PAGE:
Financial Wellness for College Students

As the University of Louisville (UofL) Student Financial Aid Office, we hear firsthand how today’s students face mounting financial pressures. From managing living costs to planning for the future, developing financial literacy is how to achieve stability during college and beyond.

Being in college brings independence and the financial responsibilities that come with it. UofL’s Office of Student Financial Aid provides proactive tips and resources to help you budget wisely, control debt and establish healthy financial habits as a college student.

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Resources for Money Basics

KHEAA Money 101

The Kentucky Higher Education Assistance Authority (KHEAA) has put together all the basics about saving money, how your degree can affect your future earnings and how to understand everything from credit to borrowing money.

KHEAA Money 101

My Finance Academy

Manage your money as an informed student. Access courses, webinars, blogs and more insights tailored to college student finance through PNC banking’s My Finance Academy.

My Finance Academy

Planning College Costs

Financial wellness for college students starts with planning for costs such as tuition, textbooks, food, housing and unexpected expenses. It’s never too early or too late to plan out the costs and expenses of college and, importantly, how to manage and pay for them.

Find information on the University of Louisville's cost of attendance.

Estimate your costs using the Net Price Calculator tool.

Plan for the Future

If you’re still in high school, planning for your financial future is essential. From deciding on a career path to getting into an affordable college, review these resources and set yourself up for success.

KHEAA Plan for Your Future

Paying for College

The Consumer Finance Protection Bureau (CFPB) offers information to help college students understand their financial aid offer and the terms for repayment of loans they take out.

Explore CFPB Resources

Budgeting as a Student

Our Best Tips

We’ve compiled our favorite tips for budgeting and financial wellness for college students.

  • Download a finance app like Rocket Money or create a basic spreadsheet on Google Sheets to track your spending.
  • Creating calendar reminders for bills can also help you avoid any missed payments.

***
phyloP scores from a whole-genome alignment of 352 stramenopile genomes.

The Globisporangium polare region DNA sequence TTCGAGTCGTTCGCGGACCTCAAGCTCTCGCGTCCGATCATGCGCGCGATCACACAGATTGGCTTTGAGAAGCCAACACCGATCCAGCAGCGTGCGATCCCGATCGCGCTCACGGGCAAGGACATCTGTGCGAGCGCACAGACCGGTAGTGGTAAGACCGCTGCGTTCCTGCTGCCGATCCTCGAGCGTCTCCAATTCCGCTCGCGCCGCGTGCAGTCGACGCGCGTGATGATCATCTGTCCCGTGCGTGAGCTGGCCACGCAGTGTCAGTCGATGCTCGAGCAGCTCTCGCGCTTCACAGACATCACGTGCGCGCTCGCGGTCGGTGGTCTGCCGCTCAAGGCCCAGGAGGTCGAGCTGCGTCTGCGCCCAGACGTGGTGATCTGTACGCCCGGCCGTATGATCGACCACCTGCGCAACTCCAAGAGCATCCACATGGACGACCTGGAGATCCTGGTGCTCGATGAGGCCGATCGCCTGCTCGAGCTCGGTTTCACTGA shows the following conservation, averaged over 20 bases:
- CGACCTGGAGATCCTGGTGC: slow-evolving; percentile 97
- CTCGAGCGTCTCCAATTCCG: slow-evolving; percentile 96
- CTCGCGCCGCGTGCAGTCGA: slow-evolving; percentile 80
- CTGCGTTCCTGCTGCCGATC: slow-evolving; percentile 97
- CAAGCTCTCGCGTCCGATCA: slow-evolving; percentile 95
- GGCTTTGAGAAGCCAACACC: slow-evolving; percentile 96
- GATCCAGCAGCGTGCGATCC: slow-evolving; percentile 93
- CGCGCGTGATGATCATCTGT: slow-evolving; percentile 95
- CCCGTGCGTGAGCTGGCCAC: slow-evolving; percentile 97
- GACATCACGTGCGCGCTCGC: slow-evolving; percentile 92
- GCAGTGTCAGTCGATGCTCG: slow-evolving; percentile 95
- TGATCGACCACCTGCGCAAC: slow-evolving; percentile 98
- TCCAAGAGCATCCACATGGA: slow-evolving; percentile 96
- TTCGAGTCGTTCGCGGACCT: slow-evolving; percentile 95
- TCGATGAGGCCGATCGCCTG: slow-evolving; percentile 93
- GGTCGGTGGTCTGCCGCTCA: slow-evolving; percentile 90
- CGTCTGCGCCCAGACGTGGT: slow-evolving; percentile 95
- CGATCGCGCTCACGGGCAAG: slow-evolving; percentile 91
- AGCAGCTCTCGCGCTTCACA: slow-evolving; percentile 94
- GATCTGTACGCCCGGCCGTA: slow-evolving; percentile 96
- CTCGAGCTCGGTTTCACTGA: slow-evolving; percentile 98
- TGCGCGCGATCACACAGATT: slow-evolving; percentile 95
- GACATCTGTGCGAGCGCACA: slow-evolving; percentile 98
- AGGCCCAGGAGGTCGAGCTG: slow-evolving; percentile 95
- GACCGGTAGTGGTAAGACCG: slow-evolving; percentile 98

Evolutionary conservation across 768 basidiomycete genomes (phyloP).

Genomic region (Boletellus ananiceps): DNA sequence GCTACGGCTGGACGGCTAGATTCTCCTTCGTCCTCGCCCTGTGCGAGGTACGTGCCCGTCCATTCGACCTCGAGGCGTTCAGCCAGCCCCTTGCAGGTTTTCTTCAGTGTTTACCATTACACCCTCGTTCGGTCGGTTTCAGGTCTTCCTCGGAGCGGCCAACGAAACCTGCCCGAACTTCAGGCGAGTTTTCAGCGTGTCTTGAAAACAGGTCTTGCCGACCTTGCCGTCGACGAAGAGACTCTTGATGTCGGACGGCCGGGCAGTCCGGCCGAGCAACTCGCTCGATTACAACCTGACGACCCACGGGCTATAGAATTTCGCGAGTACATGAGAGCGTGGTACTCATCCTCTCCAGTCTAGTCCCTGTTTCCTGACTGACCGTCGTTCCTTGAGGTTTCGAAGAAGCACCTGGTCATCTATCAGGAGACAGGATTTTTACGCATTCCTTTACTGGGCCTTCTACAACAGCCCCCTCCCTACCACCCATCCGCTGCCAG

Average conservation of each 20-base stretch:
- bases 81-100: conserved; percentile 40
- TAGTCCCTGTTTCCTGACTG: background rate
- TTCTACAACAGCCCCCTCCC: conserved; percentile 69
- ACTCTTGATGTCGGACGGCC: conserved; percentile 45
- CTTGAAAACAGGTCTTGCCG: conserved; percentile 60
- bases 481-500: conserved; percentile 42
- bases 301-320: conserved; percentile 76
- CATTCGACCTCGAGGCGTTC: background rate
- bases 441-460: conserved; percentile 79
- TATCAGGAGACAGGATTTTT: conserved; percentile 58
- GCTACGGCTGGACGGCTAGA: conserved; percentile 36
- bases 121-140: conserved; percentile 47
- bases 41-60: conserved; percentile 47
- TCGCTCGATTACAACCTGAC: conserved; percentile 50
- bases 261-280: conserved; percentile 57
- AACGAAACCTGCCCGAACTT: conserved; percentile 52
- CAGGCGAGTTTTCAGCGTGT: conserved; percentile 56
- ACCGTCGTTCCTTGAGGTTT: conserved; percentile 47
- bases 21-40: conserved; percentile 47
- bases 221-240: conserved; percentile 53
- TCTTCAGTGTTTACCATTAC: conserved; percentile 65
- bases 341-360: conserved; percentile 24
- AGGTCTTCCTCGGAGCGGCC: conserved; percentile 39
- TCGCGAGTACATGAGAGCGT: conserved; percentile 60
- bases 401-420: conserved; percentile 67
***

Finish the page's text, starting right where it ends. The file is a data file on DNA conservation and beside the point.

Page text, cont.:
• Based on your known monthly expenses, determine budget categories (groceries, housing, parking on campus, insurance).
  • Set limits for each budget category to ensure you don’t spend more than you have coming in each month.
  • Check in on your budget! It’s not set-it-and-forget-it. Each month, review your budget and make adjustments based on what’s on the horizon. Are there any textbooks you need to buy next month? Do you know you have a weekend trip coming up?

Earning and Saving Money

  • Finding an on-campus job, part-time job or gig work while in college, even 5–15 hours per week, can help you be more financially stable.
  • Student discounts are your best friends. Make sure you have your school ID or email address and search for savings on subscription services like Spotify, Amazon Prime, and even local restaurants and retail businesses.
  • In the case of unexpected expenses or emergencies, save money each month to build an emergency fund – whether you have a part-time job or receive scholarships.

Find on-campus and part-time jobs with Cardinal Careers to help manage the cost of college.

Being Smart About Loans and Credit

Borrowing money through loans or opening credit cards is an area of college student financial literacy that can be overwhelming. Loans and credit can also have the most long-term effects on your life and should not be taken lightly.

  • Know what interest is and how it works. When you borrow money through a loan or using a credit card, the credit card company or issuer of the loan will charge interest during the time the money is not repaid. Whenever you borrow money, you will likely pay back a higher amount than you initially borrowed due to interest.
  • Credit cards must be paid back on a monthly basis. Loan repayments typically begin after you finish your last year of schooling.
  • Only apply for or accept a loan for your college education if you understand the repayment terms and have a plan to pay off the loan in the future.